In 1961, after the United States’ disastrous defeat of its covert attempt of a counter-revolution against Fidel Castro, newly-inaugurated President John Kennedy famously said, “Victory has a thousand fathers, but defeat is an orphan.” After this November’s election, Kennedy’s words seem highly relevant.
Mitt Romney and his Republican Party lost. And lost big.
It was a big loss not necessarily by the absolute numbers. Republicans got 48% of the vote, and in a number
of “swing states” they lost by razor-thin margins. But the end result was devastating in the
poplar marketplace of perceptions and expectations. With a weak economy, the incumbent’s base
seemingly “disappointed,” a high number of vulnerable Democratic Senate seats
up for election, and a chorus of right-wing billionaires ready to ante up
unheard of sums of money to the cause, “How can we lose?” was the overriding belief.
But lose they did.
They lost the presidency to the incumbent, losing all but one of the
swing states and substantially the Electoral College by 332-206. They not only failed to gain the Senate but
went down two more seats. They lost
half-dozen seats in the house (though still retained control of that
chamber). It was an across-the-board
rejection of the party, its candidates and its presidential nominee. And so the orphan of defeat is now adrift,
barely visible within the ensuing sea of rationales, excuses, and
The loss was partly attributable to Obama being a more
formidable candidate than Republicans / Romney anticipated. A steadily improving economy; an overwhelming
“turn-out-the-vote” ground game; targeted and effective advertising to the current
demographic profile; a genuine record of accomplishment; a consistent set of
beliefs and principles espoused by the candidate; all served to pull the rug
out from under the Romney strategy.
But whatever the strengths of the incumbent, they were
matched (or surpassed) over the long campaign by the substantial weaknesses of
Romney. Just being “against Obama” was
not enough of a campaign basis, combined with his lack of connection with the
average voter. Even his Republican base
never warmed to him, giving him the nomination only because of an almost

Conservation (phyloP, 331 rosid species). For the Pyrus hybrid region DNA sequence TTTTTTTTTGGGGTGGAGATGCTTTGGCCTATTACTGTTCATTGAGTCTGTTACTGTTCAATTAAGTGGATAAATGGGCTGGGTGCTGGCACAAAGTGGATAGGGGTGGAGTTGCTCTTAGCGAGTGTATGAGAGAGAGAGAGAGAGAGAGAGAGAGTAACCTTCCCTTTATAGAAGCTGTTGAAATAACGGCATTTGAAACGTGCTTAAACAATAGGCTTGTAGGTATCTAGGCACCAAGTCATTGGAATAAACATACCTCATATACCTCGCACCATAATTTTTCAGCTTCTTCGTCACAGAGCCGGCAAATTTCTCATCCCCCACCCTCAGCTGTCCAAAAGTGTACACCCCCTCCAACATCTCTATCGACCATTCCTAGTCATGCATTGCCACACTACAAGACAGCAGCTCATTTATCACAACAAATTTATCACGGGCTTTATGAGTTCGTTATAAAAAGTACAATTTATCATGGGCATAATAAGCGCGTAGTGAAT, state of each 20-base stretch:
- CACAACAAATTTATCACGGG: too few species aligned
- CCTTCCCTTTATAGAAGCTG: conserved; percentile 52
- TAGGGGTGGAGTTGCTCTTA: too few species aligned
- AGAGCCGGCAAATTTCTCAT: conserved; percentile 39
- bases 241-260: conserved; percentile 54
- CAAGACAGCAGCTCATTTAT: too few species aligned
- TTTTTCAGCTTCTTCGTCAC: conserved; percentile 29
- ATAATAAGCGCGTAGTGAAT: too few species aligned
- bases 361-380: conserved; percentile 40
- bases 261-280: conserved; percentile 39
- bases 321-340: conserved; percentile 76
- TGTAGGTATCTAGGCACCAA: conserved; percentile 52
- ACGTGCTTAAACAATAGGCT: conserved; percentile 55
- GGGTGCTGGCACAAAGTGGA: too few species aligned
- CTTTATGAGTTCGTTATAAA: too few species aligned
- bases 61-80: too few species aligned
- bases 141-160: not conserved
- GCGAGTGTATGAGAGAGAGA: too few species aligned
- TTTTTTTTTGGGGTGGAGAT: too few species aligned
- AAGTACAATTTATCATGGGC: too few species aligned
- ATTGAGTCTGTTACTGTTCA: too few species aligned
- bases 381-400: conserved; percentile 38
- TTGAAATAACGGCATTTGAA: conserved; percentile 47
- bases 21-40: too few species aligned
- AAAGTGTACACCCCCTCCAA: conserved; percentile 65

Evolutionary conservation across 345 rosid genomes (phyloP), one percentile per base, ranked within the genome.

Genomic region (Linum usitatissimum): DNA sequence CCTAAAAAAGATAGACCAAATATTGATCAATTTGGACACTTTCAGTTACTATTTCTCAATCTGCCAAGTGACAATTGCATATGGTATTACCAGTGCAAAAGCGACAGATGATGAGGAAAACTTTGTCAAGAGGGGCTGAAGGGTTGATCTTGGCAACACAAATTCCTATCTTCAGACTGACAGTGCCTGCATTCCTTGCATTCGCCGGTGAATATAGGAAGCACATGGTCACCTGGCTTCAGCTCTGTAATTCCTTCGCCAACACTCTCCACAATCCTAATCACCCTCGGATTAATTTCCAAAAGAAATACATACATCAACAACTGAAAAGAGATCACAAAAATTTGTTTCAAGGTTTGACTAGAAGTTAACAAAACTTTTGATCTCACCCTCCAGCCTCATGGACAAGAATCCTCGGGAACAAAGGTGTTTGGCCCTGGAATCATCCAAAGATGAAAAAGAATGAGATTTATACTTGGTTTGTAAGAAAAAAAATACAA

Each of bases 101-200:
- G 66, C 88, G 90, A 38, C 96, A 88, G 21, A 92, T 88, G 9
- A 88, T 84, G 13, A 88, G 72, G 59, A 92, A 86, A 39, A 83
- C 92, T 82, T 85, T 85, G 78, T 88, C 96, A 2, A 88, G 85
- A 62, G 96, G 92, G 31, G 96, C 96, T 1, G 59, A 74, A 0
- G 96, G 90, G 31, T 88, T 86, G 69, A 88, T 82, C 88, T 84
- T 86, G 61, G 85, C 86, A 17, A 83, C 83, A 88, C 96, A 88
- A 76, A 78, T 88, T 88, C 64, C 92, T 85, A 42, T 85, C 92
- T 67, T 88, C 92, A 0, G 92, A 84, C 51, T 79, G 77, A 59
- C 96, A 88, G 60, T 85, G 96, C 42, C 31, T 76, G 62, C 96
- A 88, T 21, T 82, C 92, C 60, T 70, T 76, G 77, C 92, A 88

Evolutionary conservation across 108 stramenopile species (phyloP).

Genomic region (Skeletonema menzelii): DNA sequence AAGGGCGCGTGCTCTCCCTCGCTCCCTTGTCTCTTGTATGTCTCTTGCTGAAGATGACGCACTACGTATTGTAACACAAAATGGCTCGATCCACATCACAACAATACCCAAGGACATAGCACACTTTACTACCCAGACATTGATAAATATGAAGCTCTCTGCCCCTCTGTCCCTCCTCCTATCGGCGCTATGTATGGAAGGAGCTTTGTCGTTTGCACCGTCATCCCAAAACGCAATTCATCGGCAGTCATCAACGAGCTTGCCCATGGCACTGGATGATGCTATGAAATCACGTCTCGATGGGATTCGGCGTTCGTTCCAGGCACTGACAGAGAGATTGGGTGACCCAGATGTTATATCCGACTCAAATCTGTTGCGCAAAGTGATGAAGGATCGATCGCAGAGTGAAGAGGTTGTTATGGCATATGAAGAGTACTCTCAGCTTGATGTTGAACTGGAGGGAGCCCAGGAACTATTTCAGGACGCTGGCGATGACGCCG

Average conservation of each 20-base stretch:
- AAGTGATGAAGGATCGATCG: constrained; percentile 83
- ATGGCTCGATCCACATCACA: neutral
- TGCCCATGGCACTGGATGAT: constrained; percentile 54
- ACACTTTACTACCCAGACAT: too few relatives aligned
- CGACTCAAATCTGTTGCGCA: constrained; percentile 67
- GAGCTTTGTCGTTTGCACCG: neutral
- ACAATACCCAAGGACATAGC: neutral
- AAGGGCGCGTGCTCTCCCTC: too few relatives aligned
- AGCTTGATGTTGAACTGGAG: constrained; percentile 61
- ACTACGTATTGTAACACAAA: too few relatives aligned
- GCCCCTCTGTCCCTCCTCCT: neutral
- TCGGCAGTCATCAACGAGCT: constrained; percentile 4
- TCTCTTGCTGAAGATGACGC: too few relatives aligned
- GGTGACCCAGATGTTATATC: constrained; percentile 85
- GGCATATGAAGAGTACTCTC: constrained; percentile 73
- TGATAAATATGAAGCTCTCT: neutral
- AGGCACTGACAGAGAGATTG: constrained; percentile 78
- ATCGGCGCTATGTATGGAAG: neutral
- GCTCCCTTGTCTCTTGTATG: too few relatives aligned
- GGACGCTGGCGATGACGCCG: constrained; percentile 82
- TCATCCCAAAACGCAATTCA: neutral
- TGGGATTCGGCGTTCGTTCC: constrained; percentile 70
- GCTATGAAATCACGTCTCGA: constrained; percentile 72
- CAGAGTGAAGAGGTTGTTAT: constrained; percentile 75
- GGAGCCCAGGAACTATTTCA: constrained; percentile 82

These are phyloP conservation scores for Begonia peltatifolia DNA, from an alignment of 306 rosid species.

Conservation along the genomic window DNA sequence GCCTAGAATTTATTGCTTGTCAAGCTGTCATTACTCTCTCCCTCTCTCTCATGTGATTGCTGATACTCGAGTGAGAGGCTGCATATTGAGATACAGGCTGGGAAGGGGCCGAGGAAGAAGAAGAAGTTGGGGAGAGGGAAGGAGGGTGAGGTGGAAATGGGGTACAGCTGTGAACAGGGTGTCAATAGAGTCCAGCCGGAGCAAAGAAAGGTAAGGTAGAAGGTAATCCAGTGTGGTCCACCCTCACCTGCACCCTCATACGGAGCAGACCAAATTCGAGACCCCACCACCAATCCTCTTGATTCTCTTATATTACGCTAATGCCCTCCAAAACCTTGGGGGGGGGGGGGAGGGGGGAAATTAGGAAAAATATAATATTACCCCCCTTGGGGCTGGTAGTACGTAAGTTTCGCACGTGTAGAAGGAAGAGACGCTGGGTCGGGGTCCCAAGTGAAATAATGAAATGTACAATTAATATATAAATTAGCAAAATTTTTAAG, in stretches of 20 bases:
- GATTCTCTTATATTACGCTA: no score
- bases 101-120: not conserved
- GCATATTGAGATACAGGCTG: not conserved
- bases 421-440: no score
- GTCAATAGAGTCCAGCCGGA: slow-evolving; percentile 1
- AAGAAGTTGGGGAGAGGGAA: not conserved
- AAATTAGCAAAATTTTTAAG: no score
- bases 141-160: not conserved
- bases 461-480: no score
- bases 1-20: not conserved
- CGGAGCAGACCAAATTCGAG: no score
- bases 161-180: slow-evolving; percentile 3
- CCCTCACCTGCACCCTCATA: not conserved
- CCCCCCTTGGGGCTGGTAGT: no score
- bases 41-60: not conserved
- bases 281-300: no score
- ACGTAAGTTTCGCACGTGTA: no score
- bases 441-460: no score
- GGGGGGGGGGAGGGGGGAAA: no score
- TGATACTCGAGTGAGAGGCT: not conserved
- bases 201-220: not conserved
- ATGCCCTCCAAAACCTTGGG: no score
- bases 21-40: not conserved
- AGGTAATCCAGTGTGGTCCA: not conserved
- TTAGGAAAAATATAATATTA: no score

comical pool of primary opponents. This
was followed by a seemingly never-ending string of missteps and misstatements:
the botched overseas trip; the premature Libyan criticisms; the constant
“clarifications” issued by his campaign staff of his impromptu comments; his
“let the auto industry go bankrupt” posture; and, most notoriously, the “47%”
denigration of the voters.
Combined with the Romney weaknesses were several years of
consistent hostility by the Republican Party to gays, Latinos, women,
African-Americans – all growing electoral demographics. Add in the perception of the extremism of Tea
Party advocates with “flaky” candidates that have clearly cost Republicans the
capturing of the Senate; a consistent “legislative NO” and “my way is the only
way” attitudes expressed by Republican Congresspersons, and an assault on
voting access in many states solely for political advantage. With that combination, you have a Party that
is not perceived as welcoming to the very voters needed for electoral success. How the Republican Party responds to this
outcome will be very important to the Party’s relevance, our ability to address
the many issues of our day, and therefore our collective future.
Republicans can be angry and retrench kicking and
screaming even deeper into the hole of defeat, blaming everyone else for not
seeing the rightness of their cause. Or
they can thoughtfully figure out what went wrong, learn from the results, and
meaningfully and honestly adjust accordingly over time. So far, both options are being pursued by the
various players. Romney has blamed his
loss on Obama’s “gifts” to the voters (reminiscent of his “47%” stupidity);